With fewer taxpayers and motorists marking the chickadee check-off on tax forms or purchasing the loon conservation plate, conservation work is at stake.
"We depend entirely for important research on nongame funding sources," said biologist Phillip deMaynadier, reptile, amphibian and invertebrate group leader for the Maine Department of Inland Fisheries and Wildlife. "The loon plate and the chickadee check-off are our bread and butter. We've noticed the impact in our office with decreasing funds. We've been told to be very prudent in the use of those funds."
The state funds are used to attract federal funds that support nongame conservation in Maine. As a result, there is a lot of federal money at stake.
"This is really critical that people donate to this," said George Mutula, coordinator of the endangered and threatened species program for the Maine Department of Inland Fisheries and Wildlife. "There has definitely been a decline, which can affect research and management.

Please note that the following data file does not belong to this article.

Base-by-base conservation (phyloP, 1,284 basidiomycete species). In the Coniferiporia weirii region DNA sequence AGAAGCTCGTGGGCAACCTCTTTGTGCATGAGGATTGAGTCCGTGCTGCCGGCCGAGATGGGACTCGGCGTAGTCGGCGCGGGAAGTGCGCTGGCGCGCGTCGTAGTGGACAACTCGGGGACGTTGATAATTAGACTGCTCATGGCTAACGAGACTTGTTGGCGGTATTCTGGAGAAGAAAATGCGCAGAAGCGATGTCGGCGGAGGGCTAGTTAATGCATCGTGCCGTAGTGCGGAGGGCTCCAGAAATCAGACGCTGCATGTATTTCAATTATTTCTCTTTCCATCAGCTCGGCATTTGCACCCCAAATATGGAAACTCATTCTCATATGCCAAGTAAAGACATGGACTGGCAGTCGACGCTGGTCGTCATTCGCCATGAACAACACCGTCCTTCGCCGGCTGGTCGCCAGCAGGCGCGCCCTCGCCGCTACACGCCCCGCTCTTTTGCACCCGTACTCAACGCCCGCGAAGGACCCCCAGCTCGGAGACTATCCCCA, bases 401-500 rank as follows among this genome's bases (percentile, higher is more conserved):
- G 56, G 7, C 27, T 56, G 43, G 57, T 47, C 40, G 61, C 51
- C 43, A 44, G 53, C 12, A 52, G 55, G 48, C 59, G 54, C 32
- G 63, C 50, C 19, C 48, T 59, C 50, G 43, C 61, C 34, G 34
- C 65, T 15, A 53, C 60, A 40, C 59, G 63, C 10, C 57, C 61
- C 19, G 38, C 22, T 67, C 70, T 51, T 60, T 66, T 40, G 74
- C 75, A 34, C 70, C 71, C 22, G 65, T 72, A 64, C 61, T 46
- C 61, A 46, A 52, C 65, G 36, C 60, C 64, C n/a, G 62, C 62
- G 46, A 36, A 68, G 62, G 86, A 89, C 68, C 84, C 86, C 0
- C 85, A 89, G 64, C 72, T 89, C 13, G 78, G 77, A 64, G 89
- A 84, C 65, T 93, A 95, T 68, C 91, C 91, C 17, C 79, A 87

"Part of the goal of the program is to keep common species common. We get different amounts from federal matching sources. In other words, if people donate a dollar, it can generate from one to nine additional federal dollars."
The resurgence of the bald eagle in Maine is an example of a successful program funded in part by the chickadee check-off. Because of extensive conservation work during the past several years, the eagle has been taken off Maine's endangered list and is now on the threatened list. People who have given to the fund aren't necessarily sportsmen.
"It is a way for people who don't hunt or fish but enjoy wildlife to be able to support wildlife conservation in Maine," said Lisa Kane, the natural science educator for the Maine Department of Inland Fisheries and Wildlife. "The money raised from the chickadee check-off declined because of all the other options that are available as a tax check-off."
There are 10 organizations listed on the Maine income tax schedule for the voluntary contributions and purchase of park passes, including the chickadee check-off. Before 1998, the chickadee check-off was on the first page of the Maine income tax form.
"In 1998, the Maine Bureau of Taxation moved the chickadee check-off from the front of the tax form to a supplemental," deMaynadier said. "There was a 40 percent decline in a two-year period, and it was largely attributable to the supplemental form."